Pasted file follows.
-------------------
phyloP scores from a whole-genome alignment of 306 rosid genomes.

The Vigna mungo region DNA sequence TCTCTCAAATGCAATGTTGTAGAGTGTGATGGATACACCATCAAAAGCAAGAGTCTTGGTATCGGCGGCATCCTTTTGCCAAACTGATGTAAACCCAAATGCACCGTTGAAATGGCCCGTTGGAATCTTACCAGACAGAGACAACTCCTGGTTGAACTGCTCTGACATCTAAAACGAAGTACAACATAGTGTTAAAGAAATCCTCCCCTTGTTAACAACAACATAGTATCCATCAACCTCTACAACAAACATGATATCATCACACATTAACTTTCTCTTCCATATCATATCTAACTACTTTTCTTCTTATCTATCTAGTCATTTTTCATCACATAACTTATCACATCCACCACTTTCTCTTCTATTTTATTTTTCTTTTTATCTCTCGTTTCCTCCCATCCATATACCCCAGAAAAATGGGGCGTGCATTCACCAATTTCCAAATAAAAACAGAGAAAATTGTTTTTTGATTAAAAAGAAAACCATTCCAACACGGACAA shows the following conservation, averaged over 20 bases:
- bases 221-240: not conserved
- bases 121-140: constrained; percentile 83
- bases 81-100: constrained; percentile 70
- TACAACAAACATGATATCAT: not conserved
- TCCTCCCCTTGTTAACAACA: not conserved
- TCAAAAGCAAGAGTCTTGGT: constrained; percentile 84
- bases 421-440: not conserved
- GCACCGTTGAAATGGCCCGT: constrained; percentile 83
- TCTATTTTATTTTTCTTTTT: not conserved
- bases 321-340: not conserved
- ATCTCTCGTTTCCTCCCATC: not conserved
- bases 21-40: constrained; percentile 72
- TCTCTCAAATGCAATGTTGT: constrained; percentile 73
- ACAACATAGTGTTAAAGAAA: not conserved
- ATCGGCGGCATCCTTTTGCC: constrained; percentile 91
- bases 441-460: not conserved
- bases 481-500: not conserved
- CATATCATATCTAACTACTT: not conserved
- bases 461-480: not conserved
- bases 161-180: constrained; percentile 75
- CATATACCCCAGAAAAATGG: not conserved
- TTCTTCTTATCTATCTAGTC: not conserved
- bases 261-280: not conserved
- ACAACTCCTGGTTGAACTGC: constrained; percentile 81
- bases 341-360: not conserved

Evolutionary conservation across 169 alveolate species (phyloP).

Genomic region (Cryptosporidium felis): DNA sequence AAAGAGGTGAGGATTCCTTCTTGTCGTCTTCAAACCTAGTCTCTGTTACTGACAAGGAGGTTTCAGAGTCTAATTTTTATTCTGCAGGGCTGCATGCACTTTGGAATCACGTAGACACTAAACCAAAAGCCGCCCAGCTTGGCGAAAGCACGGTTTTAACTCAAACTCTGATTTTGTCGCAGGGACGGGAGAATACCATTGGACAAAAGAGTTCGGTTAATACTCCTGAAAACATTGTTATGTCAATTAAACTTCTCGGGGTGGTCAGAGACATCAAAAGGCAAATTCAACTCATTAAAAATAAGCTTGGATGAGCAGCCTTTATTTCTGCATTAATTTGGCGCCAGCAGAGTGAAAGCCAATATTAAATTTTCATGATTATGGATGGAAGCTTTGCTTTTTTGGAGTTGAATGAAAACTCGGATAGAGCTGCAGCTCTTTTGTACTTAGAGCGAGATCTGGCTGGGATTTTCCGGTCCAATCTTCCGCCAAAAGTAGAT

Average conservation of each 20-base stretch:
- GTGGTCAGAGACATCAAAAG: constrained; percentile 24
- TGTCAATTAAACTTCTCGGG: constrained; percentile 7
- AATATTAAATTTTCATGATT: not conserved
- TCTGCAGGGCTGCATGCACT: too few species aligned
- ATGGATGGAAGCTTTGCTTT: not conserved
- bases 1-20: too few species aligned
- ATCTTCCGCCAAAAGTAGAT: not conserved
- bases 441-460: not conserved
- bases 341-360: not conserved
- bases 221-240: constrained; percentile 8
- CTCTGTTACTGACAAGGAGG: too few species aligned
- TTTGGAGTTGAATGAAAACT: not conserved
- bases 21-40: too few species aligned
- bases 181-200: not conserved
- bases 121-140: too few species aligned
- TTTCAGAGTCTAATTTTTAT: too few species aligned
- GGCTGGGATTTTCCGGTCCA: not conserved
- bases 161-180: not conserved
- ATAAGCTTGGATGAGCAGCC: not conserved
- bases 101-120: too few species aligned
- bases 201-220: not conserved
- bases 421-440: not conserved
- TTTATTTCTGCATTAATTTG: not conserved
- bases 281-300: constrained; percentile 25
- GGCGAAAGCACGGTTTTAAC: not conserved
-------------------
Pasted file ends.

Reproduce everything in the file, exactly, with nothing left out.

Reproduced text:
phyloP scores from a whole-genome alignment of 306 rosid genomes.

The Vigna mungo region DNA sequence TCTCTCAAATGCAATGTTGTAGAGTGTGATGGATACACCATCAAAAGCAAGAGTCTTGGTATCGGCGGCATCCTTTTGCCAAACTGATGTAAACCCAAATGCACCGTTGAAATGGCCCGTTGGAATCTTACCAGACAGAGACAACTCCTGGTTGAACTGCTCTGACATCTAAAACGAAGTACAACATAGTGTTAAAGAAATCCTCCCCTTGTTAACAACAACATAGTATCCATCAACCTCTACAACAAACATGATATCATCACACATTAACTTTCTCTTCCATATCATATCTAACTACTTTTCTTCTTATCTATCTAGTCATTTTTCATCACATAACTTATCACATCCACCACTTTCTCTTCTATTTTATTTTTCTTTTTATCTCTCGTTTCCTCCCATCCATATACCCCAGAAAAATGGGGCGTGCATTCACCAATTTCCAAATAAAAACAGAGAAAATTGTTTTTTGATTAAAAAGAAAACCATTCCAACACGGACAA shows the following conservation, averaged over 20 bases:
- bases 221-240: not conserved
- bases 121-140: constrained; percentile 83
- bases 81-100: constrained; percentile 70
- TACAACAAACATGATATCAT: not conserved
- TCCTCCCCTTGTTAACAACA: not conserved
- TCAAAAGCAAGAGTCTTGGT: constrained; percentile 84
- bases 421-440: not conserved
- GCACCGTTGAAATGGCCCGT: constrained; percentile 83
- TCTATTTTATTTTTCTTTTT: not conserved
- bases 321-340: not conserved
- ATCTCTCGTTTCCTCCCATC: not conserved
- bases 21-40: constrained; percentile 72
- TCTCTCAAATGCAATGTTGT: constrained; percentile 73
- ACAACATAGTGTTAAAGAAA: not conserved
- ATCGGCGGCATCCTTTTGCC: constrained; percentile 91
- bases 441-460: not conserved
- bases 481-500: not conserved
- CATATCATATCTAACTACTT: not conserved
- bases 461-480: not conserved
- bases 161-180: constrained; percentile 75
- CATATACCCCAGAAAAATGG: not conserved
- TTCTTCTTATCTATCTAGTC: not conserved
- bases 261-280: not conserved
- ACAACTCCTGGTTGAACTGC: constrained; percentile 81
- bases 341-360: not conserved

Evolutionary conservation across 169 alveolate species (phyloP).

Genomic region (Cryptosporidium felis): DNA sequence AAAGAGGTGAGGATTCCTTCTTGTCGTCTTCAAACCTAGTCTCTGTTACTGACAAGGAGGTTTCAGAGTCTAATTTTTATTCTGCAGGGCTGCATGCACTTTGGAATCACGTAGACACTAAACCAAAAGCCGCCCAGCTTGGCGAAAGCACGGTTTTAACTCAAACTCTGATTTTGTCGCAGGGACGGGAGAATACCATTGGACAAAAGAGTTCGGTTAATACTCCTGAAAACATTGTTATGTCAATTAAACTTCTCGGGGTGGTCAGAGACATCAAAAGGCAAATTCAACTCATTAAAAATAAGCTTGGATGAGCAGCCTTTATTTCTGCATTAATTTGGCGCCAGCAGAGTGAAAGCCAATATTAAATTTTCATGATTATGGATGGAAGCTTTGCTTTTTTGGAGTTGAATGAAAACTCGGATAGAGCTGCAGCTCTTTTGTACTTAGAGCGAGATCTGGCTGGGATTTTCCGGTCCAATCTTCCGCCAAAAGTAGAT

Average conservation of each 20-base stretch:
- GTGGTCAGAGACATCAAAAG: constrained; percentile 24
- TGTCAATTAAACTTCTCGGG: constrained; percentile 7
- AATATTAAATTTTCATGATT: not conserved
- TCTGCAGGGCTGCATGCACT: too few species aligned
- ATGGATGGAAGCTTTGCTTT: not conserved
- bases 1-20: too few species aligned
- ATCTTCCGCCAAAAGTAGAT: not conserved
- bases 441-460: not conserved
- bases 341-360: not conserved
- bases 221-240: constrained; percentile 8
- CTCTGTTACTGACAAGGAGG: too few species aligned
- TTTGGAGTTGAATGAAAACT: not conserved
- bases 21-40: too few species aligned
- bases 181-200: not conserved
- bases 121-140: too few species aligned
- TTTCAGAGTCTAATTTTTAT: too few species aligned
- GGCTGGGATTTTCCGGTCCA: not conserved
- bases 161-180: not conserved
- ATAAGCTTGGATGAGCAGCC: not conserved
- bases 101-120: too few species aligned
- bases 201-220: not conserved
- bases 421-440: not conserved
- TTTATTTCTGCATTAATTTG: not conserved
- bases 281-300: constrained; percentile 25
- GGCGAAAGCACGGTTTTAAC: not conserved